The study ruled out the link between cholera and drinking contaminated water, poor sanitation and attending burials that are cholera related in the district. Households in the two villages are built along the river which makes the area vulnerable especially during floods. Consumption of untreated water from Oubangui River was not proven risky but it should be avoided.

Delay in the analysis of stool samples should be discouraged. It leads to delayed confirmation of an outbreak as well as delayed implementation measures. According to this case, the delay occurred because the outbreak emanated outside Bangui. On the other hand, Bangui National Laboratory (NLB) did not have a means of transport for collecting stool samples from outside Bangui. It is very vital to have all the appropriate resources during an outbreak. Availability of epidemic readiness plan and a committee present in a district results in effective and timely management of the outbreak.  Public health surveillance system management by only one individual in the entire district may not be effective in handling all the threats in public health.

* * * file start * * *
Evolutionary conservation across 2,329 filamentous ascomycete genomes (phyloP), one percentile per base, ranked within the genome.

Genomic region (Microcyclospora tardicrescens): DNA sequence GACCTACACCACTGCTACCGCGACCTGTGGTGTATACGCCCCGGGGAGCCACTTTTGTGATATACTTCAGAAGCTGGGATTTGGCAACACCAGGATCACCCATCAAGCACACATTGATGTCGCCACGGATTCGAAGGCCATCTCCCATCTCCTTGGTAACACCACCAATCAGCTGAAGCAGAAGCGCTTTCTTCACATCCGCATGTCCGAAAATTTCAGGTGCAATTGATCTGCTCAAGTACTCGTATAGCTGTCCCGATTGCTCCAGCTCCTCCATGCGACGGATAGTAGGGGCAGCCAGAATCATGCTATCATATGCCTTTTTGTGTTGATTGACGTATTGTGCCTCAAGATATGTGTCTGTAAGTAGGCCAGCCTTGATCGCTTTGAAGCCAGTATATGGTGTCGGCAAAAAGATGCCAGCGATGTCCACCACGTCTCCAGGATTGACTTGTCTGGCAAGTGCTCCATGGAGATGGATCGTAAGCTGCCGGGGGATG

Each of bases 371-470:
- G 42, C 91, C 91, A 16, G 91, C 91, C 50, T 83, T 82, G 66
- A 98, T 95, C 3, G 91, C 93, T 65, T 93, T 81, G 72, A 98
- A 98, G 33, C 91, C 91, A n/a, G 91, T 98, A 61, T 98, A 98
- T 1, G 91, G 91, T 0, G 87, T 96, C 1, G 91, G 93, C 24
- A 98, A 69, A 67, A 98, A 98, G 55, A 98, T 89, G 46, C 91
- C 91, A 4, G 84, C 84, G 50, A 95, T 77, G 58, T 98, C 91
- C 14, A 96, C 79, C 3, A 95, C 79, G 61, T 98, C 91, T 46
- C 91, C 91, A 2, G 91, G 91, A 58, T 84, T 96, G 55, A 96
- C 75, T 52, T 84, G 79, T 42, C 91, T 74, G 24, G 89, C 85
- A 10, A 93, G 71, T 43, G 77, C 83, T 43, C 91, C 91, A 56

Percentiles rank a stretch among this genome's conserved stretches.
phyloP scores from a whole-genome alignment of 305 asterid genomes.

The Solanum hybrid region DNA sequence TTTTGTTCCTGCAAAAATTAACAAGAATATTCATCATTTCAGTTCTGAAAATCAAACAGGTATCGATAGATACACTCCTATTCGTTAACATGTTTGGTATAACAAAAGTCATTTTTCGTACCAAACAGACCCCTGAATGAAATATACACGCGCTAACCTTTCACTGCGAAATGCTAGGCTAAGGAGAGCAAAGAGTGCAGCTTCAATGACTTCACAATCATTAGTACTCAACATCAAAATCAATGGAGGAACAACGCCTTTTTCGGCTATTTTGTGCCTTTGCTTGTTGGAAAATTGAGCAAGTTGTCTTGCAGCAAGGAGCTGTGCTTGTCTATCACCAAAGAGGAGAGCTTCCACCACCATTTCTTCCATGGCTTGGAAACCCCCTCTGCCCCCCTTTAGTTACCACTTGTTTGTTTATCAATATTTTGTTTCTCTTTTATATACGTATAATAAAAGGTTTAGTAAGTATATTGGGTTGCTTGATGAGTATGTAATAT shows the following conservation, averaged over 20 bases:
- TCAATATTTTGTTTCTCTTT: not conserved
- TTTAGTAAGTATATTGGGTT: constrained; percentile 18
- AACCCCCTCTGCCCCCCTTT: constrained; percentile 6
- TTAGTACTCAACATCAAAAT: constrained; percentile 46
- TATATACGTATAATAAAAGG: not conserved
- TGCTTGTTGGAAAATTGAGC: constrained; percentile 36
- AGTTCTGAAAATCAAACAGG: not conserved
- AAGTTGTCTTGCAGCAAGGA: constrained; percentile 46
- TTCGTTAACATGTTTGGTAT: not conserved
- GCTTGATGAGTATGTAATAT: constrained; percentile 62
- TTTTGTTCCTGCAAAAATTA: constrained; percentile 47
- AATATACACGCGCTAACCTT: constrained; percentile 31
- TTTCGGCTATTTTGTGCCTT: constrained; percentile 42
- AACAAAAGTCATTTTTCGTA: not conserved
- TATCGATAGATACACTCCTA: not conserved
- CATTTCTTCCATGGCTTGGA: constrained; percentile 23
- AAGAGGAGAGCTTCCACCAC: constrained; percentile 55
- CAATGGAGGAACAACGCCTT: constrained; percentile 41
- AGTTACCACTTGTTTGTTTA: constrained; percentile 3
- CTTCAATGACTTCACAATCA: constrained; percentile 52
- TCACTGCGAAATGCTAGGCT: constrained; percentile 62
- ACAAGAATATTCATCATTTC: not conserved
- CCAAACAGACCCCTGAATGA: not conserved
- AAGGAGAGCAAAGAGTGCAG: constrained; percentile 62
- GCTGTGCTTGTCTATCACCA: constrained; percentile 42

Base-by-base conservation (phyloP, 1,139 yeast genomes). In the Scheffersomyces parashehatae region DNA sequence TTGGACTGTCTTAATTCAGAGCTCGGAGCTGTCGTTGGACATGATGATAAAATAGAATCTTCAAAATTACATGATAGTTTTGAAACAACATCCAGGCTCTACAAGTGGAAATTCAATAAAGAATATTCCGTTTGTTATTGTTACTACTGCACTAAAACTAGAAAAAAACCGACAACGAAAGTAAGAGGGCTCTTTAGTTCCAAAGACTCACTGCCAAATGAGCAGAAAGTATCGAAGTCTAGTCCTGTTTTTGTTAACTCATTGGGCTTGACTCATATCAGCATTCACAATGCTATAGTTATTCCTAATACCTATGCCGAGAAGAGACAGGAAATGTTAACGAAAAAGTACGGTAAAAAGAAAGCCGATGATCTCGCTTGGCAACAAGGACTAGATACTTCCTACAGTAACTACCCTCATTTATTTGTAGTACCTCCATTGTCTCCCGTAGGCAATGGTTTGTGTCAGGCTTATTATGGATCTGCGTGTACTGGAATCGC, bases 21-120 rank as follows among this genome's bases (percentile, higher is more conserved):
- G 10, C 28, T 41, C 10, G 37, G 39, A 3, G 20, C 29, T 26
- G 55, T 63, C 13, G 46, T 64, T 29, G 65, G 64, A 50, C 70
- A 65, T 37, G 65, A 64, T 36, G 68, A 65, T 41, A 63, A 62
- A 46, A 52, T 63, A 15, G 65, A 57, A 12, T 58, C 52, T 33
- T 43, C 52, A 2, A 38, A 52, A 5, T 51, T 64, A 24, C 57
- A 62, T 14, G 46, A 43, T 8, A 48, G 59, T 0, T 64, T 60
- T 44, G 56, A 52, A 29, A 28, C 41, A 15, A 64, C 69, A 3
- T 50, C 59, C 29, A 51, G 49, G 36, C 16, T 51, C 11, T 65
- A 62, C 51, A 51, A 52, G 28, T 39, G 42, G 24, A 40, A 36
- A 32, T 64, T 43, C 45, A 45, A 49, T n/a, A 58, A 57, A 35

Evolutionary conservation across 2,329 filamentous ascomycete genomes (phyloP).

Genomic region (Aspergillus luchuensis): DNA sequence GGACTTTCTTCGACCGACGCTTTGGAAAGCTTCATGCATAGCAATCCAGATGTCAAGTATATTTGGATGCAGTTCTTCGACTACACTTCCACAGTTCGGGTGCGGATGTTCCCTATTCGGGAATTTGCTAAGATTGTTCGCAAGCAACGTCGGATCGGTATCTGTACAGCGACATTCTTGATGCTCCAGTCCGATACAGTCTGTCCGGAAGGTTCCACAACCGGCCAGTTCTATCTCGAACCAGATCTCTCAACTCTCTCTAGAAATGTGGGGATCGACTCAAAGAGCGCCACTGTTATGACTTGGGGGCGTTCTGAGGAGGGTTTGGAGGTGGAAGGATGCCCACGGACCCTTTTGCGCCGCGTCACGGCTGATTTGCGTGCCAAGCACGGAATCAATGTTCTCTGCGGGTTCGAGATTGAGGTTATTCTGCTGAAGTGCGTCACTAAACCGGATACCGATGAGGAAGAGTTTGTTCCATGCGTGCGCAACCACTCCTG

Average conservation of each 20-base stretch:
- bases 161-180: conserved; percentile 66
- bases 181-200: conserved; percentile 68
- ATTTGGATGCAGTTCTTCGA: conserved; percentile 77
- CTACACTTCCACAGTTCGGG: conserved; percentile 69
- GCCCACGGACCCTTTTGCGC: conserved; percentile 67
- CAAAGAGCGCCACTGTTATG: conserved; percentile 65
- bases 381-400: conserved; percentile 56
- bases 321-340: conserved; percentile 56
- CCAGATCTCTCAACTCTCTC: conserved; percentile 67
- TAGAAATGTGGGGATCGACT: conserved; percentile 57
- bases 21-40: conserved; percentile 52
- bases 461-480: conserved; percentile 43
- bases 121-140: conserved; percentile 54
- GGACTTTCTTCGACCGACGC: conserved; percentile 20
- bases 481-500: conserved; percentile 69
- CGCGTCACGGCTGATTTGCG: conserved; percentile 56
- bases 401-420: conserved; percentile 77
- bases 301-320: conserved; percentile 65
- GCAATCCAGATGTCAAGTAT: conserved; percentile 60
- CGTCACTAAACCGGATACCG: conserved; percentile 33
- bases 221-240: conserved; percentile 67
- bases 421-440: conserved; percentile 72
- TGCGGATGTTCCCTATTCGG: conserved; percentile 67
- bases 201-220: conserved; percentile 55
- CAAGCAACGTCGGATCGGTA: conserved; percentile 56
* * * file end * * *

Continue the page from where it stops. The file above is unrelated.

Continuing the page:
Conclusion

The outbreaks of cholera in Central Africa are still ongoing but in a slow rate compared to the past three week. Considerable association between cholera and eating cold cassava leaves was identified. First and seventh regions were the only ones affected by the outbreak (Lewenson, 2013). Women and children living along the Oubangui River were the most affected by the outbreak. Lack of transport of samples to the National Laboratory delayed outbreak confirmation. Effective measures in cholera treatment there were to be implemented include; establishment of cholera treatment center, treatment of drinking water, health education on good food and general hygiene.